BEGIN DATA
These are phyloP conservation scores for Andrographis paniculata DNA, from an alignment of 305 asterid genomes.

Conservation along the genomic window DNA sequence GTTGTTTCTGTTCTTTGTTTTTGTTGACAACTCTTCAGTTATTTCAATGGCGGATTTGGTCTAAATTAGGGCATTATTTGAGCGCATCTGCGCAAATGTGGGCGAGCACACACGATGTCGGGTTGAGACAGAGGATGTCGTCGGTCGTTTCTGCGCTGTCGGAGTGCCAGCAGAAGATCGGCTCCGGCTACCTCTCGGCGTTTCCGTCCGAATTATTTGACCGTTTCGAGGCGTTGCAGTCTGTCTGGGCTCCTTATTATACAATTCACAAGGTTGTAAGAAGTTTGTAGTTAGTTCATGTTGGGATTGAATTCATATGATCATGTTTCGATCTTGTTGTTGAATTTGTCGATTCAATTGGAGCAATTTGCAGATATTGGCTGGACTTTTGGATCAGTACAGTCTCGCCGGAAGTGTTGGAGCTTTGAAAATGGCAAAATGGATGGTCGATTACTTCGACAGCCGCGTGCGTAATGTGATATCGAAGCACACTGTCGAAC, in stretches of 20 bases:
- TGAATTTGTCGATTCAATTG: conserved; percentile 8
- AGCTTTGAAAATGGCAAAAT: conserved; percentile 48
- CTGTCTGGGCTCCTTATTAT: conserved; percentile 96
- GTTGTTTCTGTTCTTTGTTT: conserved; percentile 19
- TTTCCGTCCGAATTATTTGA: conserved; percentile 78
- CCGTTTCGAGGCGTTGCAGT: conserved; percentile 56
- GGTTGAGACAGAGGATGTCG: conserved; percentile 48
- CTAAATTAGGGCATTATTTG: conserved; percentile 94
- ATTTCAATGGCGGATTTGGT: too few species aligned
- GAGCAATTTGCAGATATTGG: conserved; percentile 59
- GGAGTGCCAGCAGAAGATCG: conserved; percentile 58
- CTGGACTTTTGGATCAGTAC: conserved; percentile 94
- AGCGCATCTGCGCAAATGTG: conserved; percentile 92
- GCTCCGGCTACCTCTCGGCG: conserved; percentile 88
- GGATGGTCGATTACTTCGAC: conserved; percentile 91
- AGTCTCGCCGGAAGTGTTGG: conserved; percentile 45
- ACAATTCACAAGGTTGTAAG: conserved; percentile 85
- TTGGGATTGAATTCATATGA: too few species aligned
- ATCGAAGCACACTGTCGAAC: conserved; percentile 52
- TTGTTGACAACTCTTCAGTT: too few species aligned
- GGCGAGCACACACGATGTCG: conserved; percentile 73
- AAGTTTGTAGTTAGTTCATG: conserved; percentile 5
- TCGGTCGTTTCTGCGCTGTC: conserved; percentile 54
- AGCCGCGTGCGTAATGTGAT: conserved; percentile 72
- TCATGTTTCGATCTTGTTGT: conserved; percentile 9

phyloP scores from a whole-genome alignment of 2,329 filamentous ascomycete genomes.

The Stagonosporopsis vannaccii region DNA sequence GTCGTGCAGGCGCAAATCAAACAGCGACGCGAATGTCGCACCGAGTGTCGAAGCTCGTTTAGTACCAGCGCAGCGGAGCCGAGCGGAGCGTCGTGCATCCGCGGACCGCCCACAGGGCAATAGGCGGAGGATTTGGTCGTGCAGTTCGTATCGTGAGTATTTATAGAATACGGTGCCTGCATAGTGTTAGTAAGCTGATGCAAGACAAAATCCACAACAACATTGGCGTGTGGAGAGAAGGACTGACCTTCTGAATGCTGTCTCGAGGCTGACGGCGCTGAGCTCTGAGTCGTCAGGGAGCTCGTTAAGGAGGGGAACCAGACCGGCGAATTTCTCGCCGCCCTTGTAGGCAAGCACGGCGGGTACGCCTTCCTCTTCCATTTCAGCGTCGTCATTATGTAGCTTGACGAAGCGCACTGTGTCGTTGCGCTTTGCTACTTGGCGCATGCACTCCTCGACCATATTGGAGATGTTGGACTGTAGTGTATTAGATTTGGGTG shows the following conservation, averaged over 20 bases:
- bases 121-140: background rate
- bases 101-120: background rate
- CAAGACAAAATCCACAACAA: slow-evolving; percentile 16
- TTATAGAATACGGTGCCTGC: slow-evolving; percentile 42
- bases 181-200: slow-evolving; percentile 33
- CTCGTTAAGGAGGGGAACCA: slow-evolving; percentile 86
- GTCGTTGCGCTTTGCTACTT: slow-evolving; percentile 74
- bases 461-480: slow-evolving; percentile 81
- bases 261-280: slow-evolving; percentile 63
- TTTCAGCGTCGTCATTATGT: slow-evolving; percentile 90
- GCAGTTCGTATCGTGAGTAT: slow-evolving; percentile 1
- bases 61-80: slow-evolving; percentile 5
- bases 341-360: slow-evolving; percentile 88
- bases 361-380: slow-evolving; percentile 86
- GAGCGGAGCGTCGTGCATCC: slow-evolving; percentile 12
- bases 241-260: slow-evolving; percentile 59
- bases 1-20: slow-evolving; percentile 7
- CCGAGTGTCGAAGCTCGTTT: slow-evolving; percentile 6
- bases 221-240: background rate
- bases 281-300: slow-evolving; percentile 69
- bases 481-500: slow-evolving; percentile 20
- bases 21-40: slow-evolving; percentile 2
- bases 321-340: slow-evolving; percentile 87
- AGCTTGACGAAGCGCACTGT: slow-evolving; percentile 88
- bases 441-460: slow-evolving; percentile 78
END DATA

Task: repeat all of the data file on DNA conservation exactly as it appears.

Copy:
These are phyloP conservation scores for Andrographis paniculata DNA, from an alignment of 305 asterid genomes.

Conservation along the genomic window DNA sequence GTTGTTTCTGTTCTTTGTTTTTGTTGACAACTCTTCAGTTATTTCAATGGCGGATTTGGTCTAAATTAGGGCATTATTTGAGCGCATCTGCGCAAATGTGGGCGAGCACACACGATGTCGGGTTGAGACAGAGGATGTCGTCGGTCGTTTCTGCGCTGTCGGAGTGCCAGCAGAAGATCGGCTCCGGCTACCTCTCGGCGTTTCCGTCCGAATTATTTGACCGTTTCGAGGCGTTGCAGTCTGTCTGGGCTCCTTATTATACAATTCACAAGGTTGTAAGAAGTTTGTAGTTAGTTCATGTTGGGATTGAATTCATATGATCATGTTTCGATCTTGTTGTTGAATTTGTCGATTCAATTGGAGCAATTTGCAGATATTGGCTGGACTTTTGGATCAGTACAGTCTCGCCGGAAGTGTTGGAGCTTTGAAAATGGCAAAATGGATGGTCGATTACTTCGACAGCCGCGTGCGTAATGTGATATCGAAGCACACTGTCGAAC, in stretches of 20 bases:
- TGAATTTGTCGATTCAATTG: conserved; percentile 8
- AGCTTTGAAAATGGCAAAAT: conserved; percentile 48
- CTGTCTGGGCTCCTTATTAT: conserved; percentile 96
- GTTGTTTCTGTTCTTTGTTT: conserved; percentile 19
- TTTCCGTCCGAATTATTTGA: conserved; percentile 78
- CCGTTTCGAGGCGTTGCAGT: conserved; percentile 56
- GGTTGAGACAGAGGATGTCG: conserved; percentile 48
- CTAAATTAGGGCATTATTTG: conserved; percentile 94
- ATTTCAATGGCGGATTTGGT: too few species aligned
- GAGCAATTTGCAGATATTGG: conserved; percentile 59
- GGAGTGCCAGCAGAAGATCG: conserved; percentile 58
- CTGGACTTTTGGATCAGTAC: conserved; percentile 94
- AGCGCATCTGCGCAAATGTG: conserved; percentile 92
- GCTCCGGCTACCTCTCGGCG: conserved; percentile 88
- GGATGGTCGATTACTTCGAC: conserved; percentile 91
- AGTCTCGCCGGAAGTGTTGG: conserved; percentile 45
- ACAATTCACAAGGTTGTAAG: conserved; percentile 85
- TTGGGATTGAATTCATATGA: too few species aligned
- ATCGAAGCACACTGTCGAAC: conserved; percentile 52
- TTGTTGACAACTCTTCAGTT: too few species aligned
- GGCGAGCACACACGATGTCG: conserved; percentile 73
- AAGTTTGTAGTTAGTTCATG: conserved; percentile 5
- TCGGTCGTTTCTGCGCTGTC: conserved; percentile 54
- AGCCGCGTGCGTAATGTGAT: conserved; percentile 72
- TCATGTTTCGATCTTGTTGT: conserved; percentile 9

phyloP scores from a whole-genome alignment of 2,329 filamentous ascomycete genomes.

The Stagonosporopsis vannaccii region DNA sequence GTCGTGCAGGCGCAAATCAAACAGCGACGCGAATGTCGCACCGAGTGTCGAAGCTCGTTTAGTACCAGCGCAGCGGAGCCGAGCGGAGCGTCGTGCATCCGCGGACCGCCCACAGGGCAATAGGCGGAGGATTTGGTCGTGCAGTTCGTATCGTGAGTATTTATAGAATACGGTGCCTGCATAGTGTTAGTAAGCTGATGCAAGACAAAATCCACAACAACATTGGCGTGTGGAGAGAAGGACTGACCTTCTGAATGCTGTCTCGAGGCTGACGGCGCTGAGCTCTGAGTCGTCAGGGAGCTCGTTAAGGAGGGGAACCAGACCGGCGAATTTCTCGCCGCCCTTGTAGGCAAGCACGGCGGGTACGCCTTCCTCTTCCATTTCAGCGTCGTCATTATGTAGCTTGACGAAGCGCACTGTGTCGTTGCGCTTTGCTACTTGGCGCATGCACTCCTCGACCATATTGGAGATGTTGGACTGTAGTGTATTAGATTTGGGTG shows the following conservation, averaged over 20 bases:
- bases 121-140: background rate
- bases 101-120: background rate
- CAAGACAAAATCCACAACAA: slow-evolving; percentile 16
- TTATAGAATACGGTGCCTGC: slow-evolving; percentile 42
- bases 181-200: slow-evolving; percentile 33
- CTCGTTAAGGAGGGGAACCA: slow-evolving; percentile 86
- GTCGTTGCGCTTTGCTACTT: slow-evolving; percentile 74
- bases 461-480: slow-evolving; percentile 81
- bases 261-280: slow-evolving; percentile 63
- TTTCAGCGTCGTCATTATGT: slow-evolving; percentile 90
- GCAGTTCGTATCGTGAGTAT: slow-evolving; percentile 1
- bases 61-80: slow-evolving; percentile 5
- bases 341-360: slow-evolving; percentile 88
- bases 361-380: slow-evolving; percentile 86
- GAGCGGAGCGTCGTGCATCC: slow-evolving; percentile 12
- bases 241-260: slow-evolving; percentile 59
- bases 1-20: slow-evolving; percentile 7
- CCGAGTGTCGAAGCTCGTTT: slow-evolving; percentile 6
- bases 221-240: background rate
- bases 281-300: slow-evolving; percentile 69
- bases 481-500: slow-evolving; percentile 20
- bases 21-40: slow-evolving; percentile 2
- bases 321-340: slow-evolving; percentile 87
- AGCTTGACGAAGCGCACTGT: slow-evolving; percentile 88
- bases 441-460: slow-evolving; percentile 78